continue with current tree or wait for tree 2.0?
First, I wanted to thank all of the contributors to the Polish course and say I appreciate the work they've done.
I'm currently trying to make the decision of whether or not to give up on the current tree and wait for the new one (with more and better explanations). I'm currently 10th level, and am only on the Family skill. it takes a lot of repetition, and a lot of work i'm doing is just memorizing the sentences rather than learning the cases or gaining a true understanding of the grammar. It's not uncommon for a skill review to take 40 to 50 questions for me to complete. I am learning some vocabulary so there is some value in doing the course. There is value in not losing the words I have picked up, so I will do some occasional reviews and lessons as time allows. The Polish language is pretty.
Learning is a slow process, especially without good reference materials (i picked up a few book to use to learn but their explanations are far from ideal). I don't think Polish is impossible or inherently harder than any other language, but I haven't found the right resource for learning the language. I think an in-person class would be a perfect supplement to duo but I don't see anything in my area.
My Portuguese has progressed much faster in part because of classes available at the local community college.
I'm interested in hearing what other people struggling with the language plan to do now that we know about the direction of the course? It sounds like a great direction and plan, and I'm definitely interested in continuing my studies with the language.
Keep going. You're not going to un-learn anything by studying with the current version of the tree. When the new version is implemented, you can carry on from there.
I found that the Polish wikibook has some very useful pages, particularly the noun cases stuff in lesson 2. I constantly referred to those when I was working on the lessons. I also found Wiktionary very useful for declensions and conjugations.
The main tool that I found useful though, like you, was bloody minded determination and repetition :) I've moved on to a different language now (change of travel plans), but I'll be back to Polish at some point.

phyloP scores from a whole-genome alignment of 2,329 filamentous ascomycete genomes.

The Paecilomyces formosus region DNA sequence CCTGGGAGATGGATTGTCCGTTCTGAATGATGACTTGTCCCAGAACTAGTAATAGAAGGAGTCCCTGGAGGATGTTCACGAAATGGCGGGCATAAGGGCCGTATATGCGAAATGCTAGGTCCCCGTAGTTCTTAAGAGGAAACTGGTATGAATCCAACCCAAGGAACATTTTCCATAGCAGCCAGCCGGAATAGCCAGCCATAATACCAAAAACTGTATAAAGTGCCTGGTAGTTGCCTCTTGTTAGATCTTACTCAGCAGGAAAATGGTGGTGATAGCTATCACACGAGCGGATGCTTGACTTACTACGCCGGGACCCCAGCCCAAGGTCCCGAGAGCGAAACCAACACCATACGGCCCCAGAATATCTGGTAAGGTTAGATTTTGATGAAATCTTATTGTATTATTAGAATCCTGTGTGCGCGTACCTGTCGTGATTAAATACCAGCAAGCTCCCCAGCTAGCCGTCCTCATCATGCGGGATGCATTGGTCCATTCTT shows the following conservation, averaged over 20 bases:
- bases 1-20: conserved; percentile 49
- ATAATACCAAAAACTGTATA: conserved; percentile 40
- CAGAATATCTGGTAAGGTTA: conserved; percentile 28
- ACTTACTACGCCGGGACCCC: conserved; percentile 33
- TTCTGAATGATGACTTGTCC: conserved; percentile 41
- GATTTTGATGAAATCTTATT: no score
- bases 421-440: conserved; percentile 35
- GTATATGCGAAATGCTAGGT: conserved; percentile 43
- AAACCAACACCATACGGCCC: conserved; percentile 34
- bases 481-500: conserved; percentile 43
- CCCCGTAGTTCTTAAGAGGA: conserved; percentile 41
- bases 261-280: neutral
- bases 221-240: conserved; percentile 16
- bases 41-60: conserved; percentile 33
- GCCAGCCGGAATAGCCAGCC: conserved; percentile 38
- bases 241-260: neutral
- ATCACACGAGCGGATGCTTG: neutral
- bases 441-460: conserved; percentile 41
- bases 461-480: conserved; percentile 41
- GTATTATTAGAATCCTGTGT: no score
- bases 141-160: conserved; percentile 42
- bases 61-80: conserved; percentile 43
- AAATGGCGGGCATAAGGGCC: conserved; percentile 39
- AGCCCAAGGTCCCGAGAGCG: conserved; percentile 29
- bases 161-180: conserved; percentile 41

Thanks. I think repetition is very important-- it is something I am doing a lot. I have been working on the language daily since the week it was released on duo and still don't have a grasp of a lot of basic concepts.
I haven't found a textbook that explains things clearly for a beginner yet -- I have two Hurra! books (one for grammar and the A1 exercise book, plus a 'we learn polish' book that I had from a class from 10+ years ago). I haven't found anything that is as clear as similar textbooks for other languages (such as Spanish/French/Portuguese). I will check out the wikibook and wiktionary to see if that helps. Thanks for your suggestions and encouragement.
I think you should continue. The new tree won't be out until 2017, so I'm sure that you'll manage to finish the current one by the time the new one will be around :) Then you;ll can use the new one to practice what you've learnt and learn some new things :)
Thanks. I'm definitely interested in learning the language. My family has wedding licenses of my grandparents and great-grandparents that are in Polish, some primers and children books and other family materials that would be great to understand.
I think I simply need to find the right resources (books/websites/podcasts/etc) to supplement duolingo.
I will say for speaking with polish speakers helps the most. Also listening to music in polish or the radio can help too. I too wish I could take classes in polish. I know a school that teachers the language, but it's not in my city, plus I am studying to be a sign language interpreter. I would also duolingo really helped my polish improve a lot along with using apps such as fun easy learn and memrise. Good luck with learning polish
Yes just continue. The next tree will probably be an improvement, but the things you are struggling with right now will improve over time. I mainly use Memrise to, well, memorize the words and Duolingo more to 'understand' the sentences and languages. In the beginning I was struggling a lot with the cases; currently more with past tense, perfective and imperfective. By confronting yourself with the sentences you will get better for sure. Just look at my level in Polish (20); I didn't even finish the tree. There's a lot of repetition there. ;)
And try to find some Polish people to converse with as well. Sentences will likely be more complicated than kot pije mleko so you also think and learn more about the construction of sentences.
Sure, I will get better but I wanted to give up after a review that took 97 questions to finish. Is that a record? :-)
It all comes from not having a good idea of what cases to use at what times and not having good resources that teach them. I think I'm going to take a break from the duolingo course until I find some other resources that help... otherwise the course is not an effective use of my time.
Thanks for all of the encouragement... good luck with your studies.
[edited so that this post doesn't whine too much.. today's lesson was the most number of questions it ever took to finish a review].
I was in the same position a few months back too. My solution was to use the Duolingo exercises together with the Polish wikibook. Rather than trying to remember stuff I knew I didn't remember, I looked stuff up almost every time. I spent a long time without progressing further through the tree, but gradually it did start to click into place.